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Court of Appeal, First District, Division 5, California.

 Roy LEWIS et al., Plaintiffs and Appellants, v. REGIONAL CENTER OF the EAST BAY et al., Defendants and Respondents.


Decided: November 14, 1985

 Robert J. Valkevich, Reuben, Quint & Valkevich, San Francisco, for plaintiffs and appellants. Martin W. Johnson, Debra Spotts Blum, Wilson, Elser, Moskowitz, Edelman & Dicker, San Francisco, for defendants and respondents.

In this case we hold that the Legislature restricted the right to maintain an action for wrongful death to heirs as that term is defined by the  intestacy provisions of the Probate Code and did not intend that right to be exercised by one who became an heir by virtue of the heirs disclaiming any interest in the estate of the decedent.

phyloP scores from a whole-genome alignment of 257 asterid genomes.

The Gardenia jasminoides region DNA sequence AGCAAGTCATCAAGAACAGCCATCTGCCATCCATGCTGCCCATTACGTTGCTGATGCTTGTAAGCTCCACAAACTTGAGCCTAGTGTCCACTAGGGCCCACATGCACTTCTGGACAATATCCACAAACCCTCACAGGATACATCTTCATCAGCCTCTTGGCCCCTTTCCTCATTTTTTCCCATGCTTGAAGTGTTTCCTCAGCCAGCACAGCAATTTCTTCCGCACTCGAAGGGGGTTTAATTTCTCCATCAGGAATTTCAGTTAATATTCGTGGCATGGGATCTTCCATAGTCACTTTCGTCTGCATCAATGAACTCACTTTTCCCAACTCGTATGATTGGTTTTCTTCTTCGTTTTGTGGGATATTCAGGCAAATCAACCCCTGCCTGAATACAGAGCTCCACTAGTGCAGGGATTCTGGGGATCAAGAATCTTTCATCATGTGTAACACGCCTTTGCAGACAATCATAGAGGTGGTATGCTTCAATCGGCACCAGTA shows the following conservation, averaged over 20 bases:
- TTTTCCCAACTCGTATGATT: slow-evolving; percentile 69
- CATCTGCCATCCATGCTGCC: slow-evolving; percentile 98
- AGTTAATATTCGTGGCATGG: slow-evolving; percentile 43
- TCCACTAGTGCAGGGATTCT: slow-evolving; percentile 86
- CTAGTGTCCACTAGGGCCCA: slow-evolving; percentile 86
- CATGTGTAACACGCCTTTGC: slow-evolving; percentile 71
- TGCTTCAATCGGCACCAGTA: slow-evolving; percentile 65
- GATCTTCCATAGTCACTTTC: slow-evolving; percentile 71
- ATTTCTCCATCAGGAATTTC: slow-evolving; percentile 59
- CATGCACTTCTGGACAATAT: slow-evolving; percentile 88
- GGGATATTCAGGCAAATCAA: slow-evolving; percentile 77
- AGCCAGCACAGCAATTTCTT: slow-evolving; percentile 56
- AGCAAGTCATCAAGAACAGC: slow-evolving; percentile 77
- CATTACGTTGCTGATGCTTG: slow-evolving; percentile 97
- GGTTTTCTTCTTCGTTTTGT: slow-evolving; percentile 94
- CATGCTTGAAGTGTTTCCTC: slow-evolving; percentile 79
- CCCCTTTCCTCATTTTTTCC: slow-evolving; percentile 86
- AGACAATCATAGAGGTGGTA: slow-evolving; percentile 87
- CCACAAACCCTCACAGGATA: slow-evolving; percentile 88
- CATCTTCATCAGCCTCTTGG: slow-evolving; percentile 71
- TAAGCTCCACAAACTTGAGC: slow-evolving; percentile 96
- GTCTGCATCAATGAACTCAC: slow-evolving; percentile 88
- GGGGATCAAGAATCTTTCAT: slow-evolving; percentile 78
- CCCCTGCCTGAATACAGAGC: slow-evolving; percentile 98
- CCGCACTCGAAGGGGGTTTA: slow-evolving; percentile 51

Plaintiffs, Roy and Betty Lewis, are the paternal grandparents of the deceased minor, Robert Ralph Lewis, Jr.   At the time of his death, the minor was 13 years old, had been diagnosed as moderately mentally retarded and hyperactive, and suffered from physical disabilities.   Plaintiffs were the legal guardians of the minor and he resided with them as a member of their family unit.   The minor's death occurred on December 5, 1981, by drowning.   At the time, he was under the care and supervision of one of the defendants,1 St. Elmo Nickols, an employee of defendant the H.A.T.C.H. program, who had taken the minor on an outing to Gray Whale Cove, San Mateo County.   The complaint alleged that the death was caused by Nickols' negligence in failing to observe and supervise the minor properly.   At the time of filing the wrongful death action, the minor's natural parents were living as was the minor's half-brother.   Following the minor's death and prior to the filing of this wrongful death action, his parents and half-brother filed disclaimers which waived any and all interest in the minor's estate as permitted by the Probate Code.2